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“Beer is the fountain of happiness; we should not question its power, but blindly frolic in its foamy ways.”
Beer, commonly called the "water of life" or "logic potion," is the result when barley, hops, spices, and water are mixed with magic. Beer is a bubbly, appetizing, piss-colored fluid that sustains life.
“Yellow, fizzy, delicious, yellow, fizzy, delicious, yellow, blurry, fizzilicious.”
In 1842, the experiments of Louis Pasteur proved that beer possessed abilities to "help white men dance," and "help ugly people get laid." Since this remarkable discovery, beer has risen in prominence in worldwide culture, unfortunately leading to such excesses as the 1970s disco movement and beer pong.
The British have many different words for beer, as Eskimos have for snow and African Americans have for young women. They use words such as lager, Pilsener, and swill to carefully define each batch, to showcase their self-image as connoisseurs (that is, closet Frenchmen). Any liquid selection made at a British pub, however, has the advantage of being safer and more nutritious than ordering food there. The British like their beer warm and flat. This simplifies the conversion to vomit.
In the United States, by comparison, the single word "beer" covers many things that are not beer, including diet beer ("light beer"), which has 75 calories instead of 100 but makes you consume 150 calories to get the same buzz.
edit Nutrition facts
Beer is one of the four essential food groups and is at the very top of the "nutrition pyramid."
Beer is the most important item in the Western diet, surpassing even pizza, buffalo wings and pastrami sandwiches with jalapeño peppers, Tabasco sauce, and Fritos. It is as beloved to Americans as ketchup, with which it ought not be mixed. It is also used as currency in many nations, and as foreplay before sex.
Brewing a potent batch of beer has always been painstaking and time-consuming, except for a few years in the vicinity of Detroit, Michigan when the Stroh's family conducted experiments in "flash-brewing."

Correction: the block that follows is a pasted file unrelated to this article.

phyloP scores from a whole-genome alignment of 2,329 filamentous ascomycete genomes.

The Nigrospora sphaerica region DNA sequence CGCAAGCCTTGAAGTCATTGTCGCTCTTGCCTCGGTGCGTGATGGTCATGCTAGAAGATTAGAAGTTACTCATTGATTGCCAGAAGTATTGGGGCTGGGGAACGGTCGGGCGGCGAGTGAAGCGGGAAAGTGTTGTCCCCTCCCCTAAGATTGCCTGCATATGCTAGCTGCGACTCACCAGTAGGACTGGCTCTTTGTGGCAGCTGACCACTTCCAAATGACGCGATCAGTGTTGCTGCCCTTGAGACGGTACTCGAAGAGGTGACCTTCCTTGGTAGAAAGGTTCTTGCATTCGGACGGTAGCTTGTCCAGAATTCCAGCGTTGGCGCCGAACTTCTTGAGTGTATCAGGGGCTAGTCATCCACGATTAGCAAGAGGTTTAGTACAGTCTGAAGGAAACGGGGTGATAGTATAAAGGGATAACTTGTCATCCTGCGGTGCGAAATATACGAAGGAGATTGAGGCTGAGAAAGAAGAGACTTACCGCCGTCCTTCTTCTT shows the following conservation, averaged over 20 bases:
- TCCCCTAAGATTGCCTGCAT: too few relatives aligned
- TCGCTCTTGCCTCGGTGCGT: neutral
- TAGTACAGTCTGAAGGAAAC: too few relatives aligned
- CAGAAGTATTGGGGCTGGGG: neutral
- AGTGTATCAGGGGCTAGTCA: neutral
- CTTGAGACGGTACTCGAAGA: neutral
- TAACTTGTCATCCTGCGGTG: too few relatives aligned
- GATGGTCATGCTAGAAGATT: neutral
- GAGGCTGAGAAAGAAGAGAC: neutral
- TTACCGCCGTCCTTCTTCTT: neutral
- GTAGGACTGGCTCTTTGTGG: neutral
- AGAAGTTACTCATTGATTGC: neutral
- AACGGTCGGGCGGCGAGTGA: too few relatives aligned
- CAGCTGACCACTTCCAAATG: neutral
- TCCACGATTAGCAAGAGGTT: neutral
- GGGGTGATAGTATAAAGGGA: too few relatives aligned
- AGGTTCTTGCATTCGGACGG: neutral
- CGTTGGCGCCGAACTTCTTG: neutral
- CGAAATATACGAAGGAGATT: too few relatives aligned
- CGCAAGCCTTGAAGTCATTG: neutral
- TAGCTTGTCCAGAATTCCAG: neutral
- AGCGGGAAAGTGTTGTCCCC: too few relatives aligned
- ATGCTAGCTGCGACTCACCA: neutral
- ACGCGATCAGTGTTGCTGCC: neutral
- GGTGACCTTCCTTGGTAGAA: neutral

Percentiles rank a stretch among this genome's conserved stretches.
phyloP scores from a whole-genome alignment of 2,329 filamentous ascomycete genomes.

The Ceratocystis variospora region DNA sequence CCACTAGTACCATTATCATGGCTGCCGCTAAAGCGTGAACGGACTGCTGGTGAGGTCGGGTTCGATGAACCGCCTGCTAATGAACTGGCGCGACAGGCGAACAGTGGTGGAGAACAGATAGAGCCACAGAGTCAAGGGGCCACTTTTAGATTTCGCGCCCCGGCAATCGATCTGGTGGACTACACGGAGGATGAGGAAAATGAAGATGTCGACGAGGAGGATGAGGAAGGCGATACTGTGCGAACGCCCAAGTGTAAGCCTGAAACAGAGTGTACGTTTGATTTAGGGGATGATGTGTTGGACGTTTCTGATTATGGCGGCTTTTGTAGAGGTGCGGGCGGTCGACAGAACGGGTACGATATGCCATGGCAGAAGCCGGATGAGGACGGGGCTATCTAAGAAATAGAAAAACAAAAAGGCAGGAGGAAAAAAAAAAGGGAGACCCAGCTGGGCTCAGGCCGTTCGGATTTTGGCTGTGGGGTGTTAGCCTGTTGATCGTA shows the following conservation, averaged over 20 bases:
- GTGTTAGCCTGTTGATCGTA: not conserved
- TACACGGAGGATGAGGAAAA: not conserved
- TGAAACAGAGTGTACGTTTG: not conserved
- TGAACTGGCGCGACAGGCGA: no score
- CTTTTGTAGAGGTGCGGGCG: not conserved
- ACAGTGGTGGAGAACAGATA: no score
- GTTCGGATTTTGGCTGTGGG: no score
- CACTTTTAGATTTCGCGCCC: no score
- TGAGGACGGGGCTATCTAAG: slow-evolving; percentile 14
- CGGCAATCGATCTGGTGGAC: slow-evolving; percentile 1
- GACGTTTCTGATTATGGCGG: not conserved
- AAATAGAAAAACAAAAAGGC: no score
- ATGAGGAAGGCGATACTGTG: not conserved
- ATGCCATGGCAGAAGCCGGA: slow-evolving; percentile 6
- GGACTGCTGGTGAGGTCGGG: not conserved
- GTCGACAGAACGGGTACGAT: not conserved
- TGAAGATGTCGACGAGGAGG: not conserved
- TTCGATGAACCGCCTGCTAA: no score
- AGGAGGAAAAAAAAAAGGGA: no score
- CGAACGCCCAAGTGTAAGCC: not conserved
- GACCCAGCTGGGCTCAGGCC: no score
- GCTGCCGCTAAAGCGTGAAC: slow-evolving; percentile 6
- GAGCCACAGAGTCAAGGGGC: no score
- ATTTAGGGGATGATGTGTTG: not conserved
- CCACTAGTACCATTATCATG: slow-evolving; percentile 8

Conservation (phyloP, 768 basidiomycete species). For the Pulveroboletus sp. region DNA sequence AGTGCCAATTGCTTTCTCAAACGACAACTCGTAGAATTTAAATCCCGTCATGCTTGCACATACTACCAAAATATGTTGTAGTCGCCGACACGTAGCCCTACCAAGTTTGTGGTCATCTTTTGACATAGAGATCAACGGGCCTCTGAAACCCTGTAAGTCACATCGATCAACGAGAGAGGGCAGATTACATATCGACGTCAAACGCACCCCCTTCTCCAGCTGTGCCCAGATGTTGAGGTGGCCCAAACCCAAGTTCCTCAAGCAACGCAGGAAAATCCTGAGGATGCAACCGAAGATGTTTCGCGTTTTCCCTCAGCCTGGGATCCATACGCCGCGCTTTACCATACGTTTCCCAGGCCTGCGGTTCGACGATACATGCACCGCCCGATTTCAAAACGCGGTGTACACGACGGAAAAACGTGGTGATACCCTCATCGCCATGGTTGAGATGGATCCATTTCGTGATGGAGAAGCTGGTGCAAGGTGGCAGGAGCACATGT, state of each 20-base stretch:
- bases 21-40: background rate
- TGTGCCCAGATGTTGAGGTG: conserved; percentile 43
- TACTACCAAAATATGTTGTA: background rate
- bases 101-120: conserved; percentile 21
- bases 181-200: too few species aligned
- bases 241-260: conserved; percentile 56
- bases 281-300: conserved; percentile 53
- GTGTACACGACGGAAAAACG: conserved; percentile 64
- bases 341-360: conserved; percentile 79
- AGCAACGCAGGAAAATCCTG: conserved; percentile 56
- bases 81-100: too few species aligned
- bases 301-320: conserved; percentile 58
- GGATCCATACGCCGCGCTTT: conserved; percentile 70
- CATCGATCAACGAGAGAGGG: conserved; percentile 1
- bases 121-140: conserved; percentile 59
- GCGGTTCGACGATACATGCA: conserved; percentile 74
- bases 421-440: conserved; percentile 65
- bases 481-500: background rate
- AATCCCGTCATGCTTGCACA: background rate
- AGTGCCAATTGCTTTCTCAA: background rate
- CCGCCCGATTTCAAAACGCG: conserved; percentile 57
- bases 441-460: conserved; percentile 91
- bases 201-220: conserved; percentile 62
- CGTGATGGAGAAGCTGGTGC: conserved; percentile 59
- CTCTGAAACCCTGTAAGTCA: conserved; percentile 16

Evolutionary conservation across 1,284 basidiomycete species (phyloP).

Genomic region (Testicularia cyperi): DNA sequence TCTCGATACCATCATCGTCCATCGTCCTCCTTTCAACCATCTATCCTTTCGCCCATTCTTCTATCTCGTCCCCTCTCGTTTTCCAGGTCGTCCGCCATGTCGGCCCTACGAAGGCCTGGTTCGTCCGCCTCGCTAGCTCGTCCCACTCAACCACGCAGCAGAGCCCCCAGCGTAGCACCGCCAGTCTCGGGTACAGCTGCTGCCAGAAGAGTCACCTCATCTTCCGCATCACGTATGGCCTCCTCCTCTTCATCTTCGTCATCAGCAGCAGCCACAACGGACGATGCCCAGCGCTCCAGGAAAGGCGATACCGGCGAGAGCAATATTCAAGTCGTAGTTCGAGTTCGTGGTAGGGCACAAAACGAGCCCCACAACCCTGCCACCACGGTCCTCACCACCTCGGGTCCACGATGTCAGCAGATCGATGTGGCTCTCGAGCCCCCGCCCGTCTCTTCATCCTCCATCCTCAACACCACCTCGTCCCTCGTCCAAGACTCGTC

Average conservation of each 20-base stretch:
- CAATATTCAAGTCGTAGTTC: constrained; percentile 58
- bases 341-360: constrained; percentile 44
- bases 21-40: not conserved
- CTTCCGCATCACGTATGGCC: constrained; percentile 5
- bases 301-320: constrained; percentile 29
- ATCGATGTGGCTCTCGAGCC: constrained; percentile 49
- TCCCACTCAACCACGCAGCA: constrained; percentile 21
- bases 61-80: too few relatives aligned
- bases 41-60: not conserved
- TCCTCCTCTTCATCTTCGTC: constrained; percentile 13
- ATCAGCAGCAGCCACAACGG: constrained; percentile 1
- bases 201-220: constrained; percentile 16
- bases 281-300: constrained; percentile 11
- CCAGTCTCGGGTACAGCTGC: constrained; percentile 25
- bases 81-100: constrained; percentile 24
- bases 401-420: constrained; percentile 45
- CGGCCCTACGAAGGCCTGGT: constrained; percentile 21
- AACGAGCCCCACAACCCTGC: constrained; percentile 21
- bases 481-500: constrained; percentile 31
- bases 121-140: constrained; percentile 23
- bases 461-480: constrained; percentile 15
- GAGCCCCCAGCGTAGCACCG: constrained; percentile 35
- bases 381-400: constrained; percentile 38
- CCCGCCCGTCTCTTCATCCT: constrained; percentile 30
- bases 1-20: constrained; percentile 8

Beer cans never say how potent the beer is. There was a brief exception to this too, and the Supreme Court ruled that, although government could make brewers put an awful lot on the label that people don't want to read, it could not keep them from including stuff that people did want to read. As usual when the American people acquire a new right, they promptly lost interest.
Drinkers around the world know that beer is much more potent on the opposite side of the border. They would rather get a passport than get a forty-ouncer of malt liquor at home.
“Why does beer go through you so fast?”
American beer is brewed in gigantic factories in the Rocky Mountains (and in other similarly scenic places, such as Milwaukee). Near the brewery, there are always pastoral landscapes of glaciers, the aroma of pine trees, and the Silver Bullet locomotive.
Franklin D. Roosevelt's "New Deal" revived the tin industry. Since Tin Lizzies had become outdated, the tin had to be used for something else, as did Lizzie. Fortunately, Roosevelt also put an end to Prohibition, which had devastated the bottle-making industry. The tin was used for a new invention: the beer can. This was the decisive "wonder weapon" of World War II, since the Allied beer cans were lighter than the bulky German beer bottles. The GIs still got supply when the Krauts got dry.
Postwar American culture came to be dominated by the beer can. In the year 2000, George W. Bush, became President after a campaign that culminated with a debate about the benefits of beer when navigating the curvy roads around Kennebunkport. His successor, Barack Obama, went further in 2008 with the slogan, "Yes, we can!"